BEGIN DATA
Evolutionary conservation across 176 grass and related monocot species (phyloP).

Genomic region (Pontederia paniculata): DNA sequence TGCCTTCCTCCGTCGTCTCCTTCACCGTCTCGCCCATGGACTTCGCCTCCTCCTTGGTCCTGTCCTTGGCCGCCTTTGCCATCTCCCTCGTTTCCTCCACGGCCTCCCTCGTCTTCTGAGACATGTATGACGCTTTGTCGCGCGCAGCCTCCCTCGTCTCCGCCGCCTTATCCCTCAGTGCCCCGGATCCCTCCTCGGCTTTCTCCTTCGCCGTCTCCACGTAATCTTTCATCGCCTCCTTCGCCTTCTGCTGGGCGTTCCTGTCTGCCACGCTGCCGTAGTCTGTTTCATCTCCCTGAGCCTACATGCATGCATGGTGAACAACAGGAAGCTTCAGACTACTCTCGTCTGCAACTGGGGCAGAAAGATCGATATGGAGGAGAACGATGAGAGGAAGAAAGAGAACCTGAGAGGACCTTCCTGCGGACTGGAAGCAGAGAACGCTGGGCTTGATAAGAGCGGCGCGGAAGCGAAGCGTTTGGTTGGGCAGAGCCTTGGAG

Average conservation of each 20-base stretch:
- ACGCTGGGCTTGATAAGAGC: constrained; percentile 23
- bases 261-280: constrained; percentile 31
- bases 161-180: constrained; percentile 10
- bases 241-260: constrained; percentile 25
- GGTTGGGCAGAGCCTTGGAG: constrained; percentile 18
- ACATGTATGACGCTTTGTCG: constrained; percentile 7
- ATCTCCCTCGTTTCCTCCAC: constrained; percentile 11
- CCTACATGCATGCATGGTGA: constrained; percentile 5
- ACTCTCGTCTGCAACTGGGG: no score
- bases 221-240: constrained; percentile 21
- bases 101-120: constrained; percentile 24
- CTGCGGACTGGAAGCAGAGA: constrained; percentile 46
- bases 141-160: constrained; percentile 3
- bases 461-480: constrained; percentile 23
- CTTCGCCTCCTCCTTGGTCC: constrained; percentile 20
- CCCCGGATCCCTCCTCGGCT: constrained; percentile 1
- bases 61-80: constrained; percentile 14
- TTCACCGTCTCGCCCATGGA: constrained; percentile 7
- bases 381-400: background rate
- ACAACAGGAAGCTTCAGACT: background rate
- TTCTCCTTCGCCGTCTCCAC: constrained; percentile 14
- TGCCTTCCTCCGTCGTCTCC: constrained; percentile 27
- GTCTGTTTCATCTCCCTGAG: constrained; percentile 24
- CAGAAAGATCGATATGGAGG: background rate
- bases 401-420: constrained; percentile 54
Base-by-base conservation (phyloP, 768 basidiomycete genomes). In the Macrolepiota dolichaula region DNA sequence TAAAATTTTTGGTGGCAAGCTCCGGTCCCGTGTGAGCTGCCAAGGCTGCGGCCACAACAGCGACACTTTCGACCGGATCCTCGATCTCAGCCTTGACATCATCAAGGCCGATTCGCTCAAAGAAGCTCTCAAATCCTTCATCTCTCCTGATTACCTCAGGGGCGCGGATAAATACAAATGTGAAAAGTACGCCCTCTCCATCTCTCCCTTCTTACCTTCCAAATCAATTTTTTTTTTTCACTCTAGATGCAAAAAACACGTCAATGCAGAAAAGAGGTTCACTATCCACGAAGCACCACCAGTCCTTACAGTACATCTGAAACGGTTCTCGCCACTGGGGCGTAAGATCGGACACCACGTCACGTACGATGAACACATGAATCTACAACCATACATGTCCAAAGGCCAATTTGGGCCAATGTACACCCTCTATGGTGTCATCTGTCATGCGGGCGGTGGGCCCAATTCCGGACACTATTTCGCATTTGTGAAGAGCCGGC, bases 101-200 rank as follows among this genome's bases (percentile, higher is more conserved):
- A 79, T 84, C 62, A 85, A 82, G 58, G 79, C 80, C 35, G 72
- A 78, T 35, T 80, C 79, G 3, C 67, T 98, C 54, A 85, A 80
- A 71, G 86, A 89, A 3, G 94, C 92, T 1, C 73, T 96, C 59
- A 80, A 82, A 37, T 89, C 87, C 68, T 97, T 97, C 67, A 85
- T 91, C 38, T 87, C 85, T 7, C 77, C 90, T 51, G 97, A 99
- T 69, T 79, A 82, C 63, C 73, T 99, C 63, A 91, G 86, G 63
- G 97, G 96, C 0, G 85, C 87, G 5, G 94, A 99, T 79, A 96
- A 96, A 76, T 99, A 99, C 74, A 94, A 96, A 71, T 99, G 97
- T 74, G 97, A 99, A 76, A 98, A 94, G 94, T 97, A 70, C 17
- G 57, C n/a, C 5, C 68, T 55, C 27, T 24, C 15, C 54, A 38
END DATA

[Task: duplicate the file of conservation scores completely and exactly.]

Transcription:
Evolutionary conservation across 176 grass and related monocot species (phyloP).

Genomic region (Pontederia paniculata): DNA sequence TGCCTTCCTCCGTCGTCTCCTTCACCGTCTCGCCCATGGACTTCGCCTCCTCCTTGGTCCTGTCCTTGGCCGCCTTTGCCATCTCCCTCGTTTCCTCCACGGCCTCCCTCGTCTTCTGAGACATGTATGACGCTTTGTCGCGCGCAGCCTCCCTCGTCTCCGCCGCCTTATCCCTCAGTGCCCCGGATCCCTCCTCGGCTTTCTCCTTCGCCGTCTCCACGTAATCTTTCATCGCCTCCTTCGCCTTCTGCTGGGCGTTCCTGTCTGCCACGCTGCCGTAGTCTGTTTCATCTCCCTGAGCCTACATGCATGCATGGTGAACAACAGGAAGCTTCAGACTACTCTCGTCTGCAACTGGGGCAGAAAGATCGATATGGAGGAGAACGATGAGAGGAAGAAAGAGAACCTGAGAGGACCTTCCTGCGGACTGGAAGCAGAGAACGCTGGGCTTGATAAGAGCGGCGCGGAAGCGAAGCGTTTGGTTGGGCAGAGCCTTGGAG

Average conservation of each 20-base stretch:
- ACGCTGGGCTTGATAAGAGC: constrained; percentile 23
- bases 261-280: constrained; percentile 31
- bases 161-180: constrained; percentile 10
- bases 241-260: constrained; percentile 25
- GGTTGGGCAGAGCCTTGGAG: constrained; percentile 18
- ACATGTATGACGCTTTGTCG: constrained; percentile 7
- ATCTCCCTCGTTTCCTCCAC: constrained; percentile 11
- CCTACATGCATGCATGGTGA: constrained; percentile 5
- ACTCTCGTCTGCAACTGGGG: no score
- bases 221-240: constrained; percentile 21
- bases 101-120: constrained; percentile 24
- CTGCGGACTGGAAGCAGAGA: constrained; percentile 46
- bases 141-160: constrained; percentile 3
- bases 461-480: constrained; percentile 23
- CTTCGCCTCCTCCTTGGTCC: constrained; percentile 20
- CCCCGGATCCCTCCTCGGCT: constrained; percentile 1
- bases 61-80: constrained; percentile 14
- TTCACCGTCTCGCCCATGGA: constrained; percentile 7
- bases 381-400: background rate
- ACAACAGGAAGCTTCAGACT: background rate
- TTCTCCTTCGCCGTCTCCAC: constrained; percentile 14
- TGCCTTCCTCCGTCGTCTCC: constrained; percentile 27
- GTCTGTTTCATCTCCCTGAG: constrained; percentile 24
- CAGAAAGATCGATATGGAGG: background rate
- bases 401-420: constrained; percentile 54
Base-by-base conservation (phyloP, 768 basidiomycete genomes). In the Macrolepiota dolichaula region DNA sequence TAAAATTTTTGGTGGCAAGCTCCGGTCCCGTGTGAGCTGCCAAGGCTGCGGCCACAACAGCGACACTTTCGACCGGATCCTCGATCTCAGCCTTGACATCATCAAGGCCGATTCGCTCAAAGAAGCTCTCAAATCCTTCATCTCTCCTGATTACCTCAGGGGCGCGGATAAATACAAATGTGAAAAGTACGCCCTCTCCATCTCTCCCTTCTTACCTTCCAAATCAATTTTTTTTTTTCACTCTAGATGCAAAAAACACGTCAATGCAGAAAAGAGGTTCACTATCCACGAAGCACCACCAGTCCTTACAGTACATCTGAAACGGTTCTCGCCACTGGGGCGTAAGATCGGACACCACGTCACGTACGATGAACACATGAATCTACAACCATACATGTCCAAAGGCCAATTTGGGCCAATGTACACCCTCTATGGTGTCATCTGTCATGCGGGCGGTGGGCCCAATTCCGGACACTATTTCGCATTTGTGAAGAGCCGGC, bases 101-200 rank as follows among this genome's bases (percentile, higher is more conserved):
- A 79, T 84, C 62, A 85, A 82, G 58, G 79, C 80, C 35, G 72
- A 78, T 35, T 80, C 79, G 3, C 67, T 98, C 54, A 85, A 80
- A 71, G 86, A 89, A 3, G 94, C 92, T 1, C 73, T 96, C 59
- A 80, A 82, A 37, T 89, C 87, C 68, T 97, T 97, C 67, A 85
- T 91, C 38, T 87, C 85, T 7, C 77, C 90, T 51, G 97, A 99
- T 69, T 79, A 82, C 63, C 73, T 99, C 63, A 91, G 86, G 63
- G 97, G 96, C 0, G 85, C 87, G 5, G 94, A 99, T 79, A 96
- A 96, A 76, T 99, A 99, C 74, A 94, A 96, A 71, T 99, G 97
- T 74, G 97, A 99, A 76, A 98, A 94, G 94, T 97, A 70, C 17
- G 57, C n/a, C 5, C 68, T 55, C 27, T 24, C 15, C 54, A 38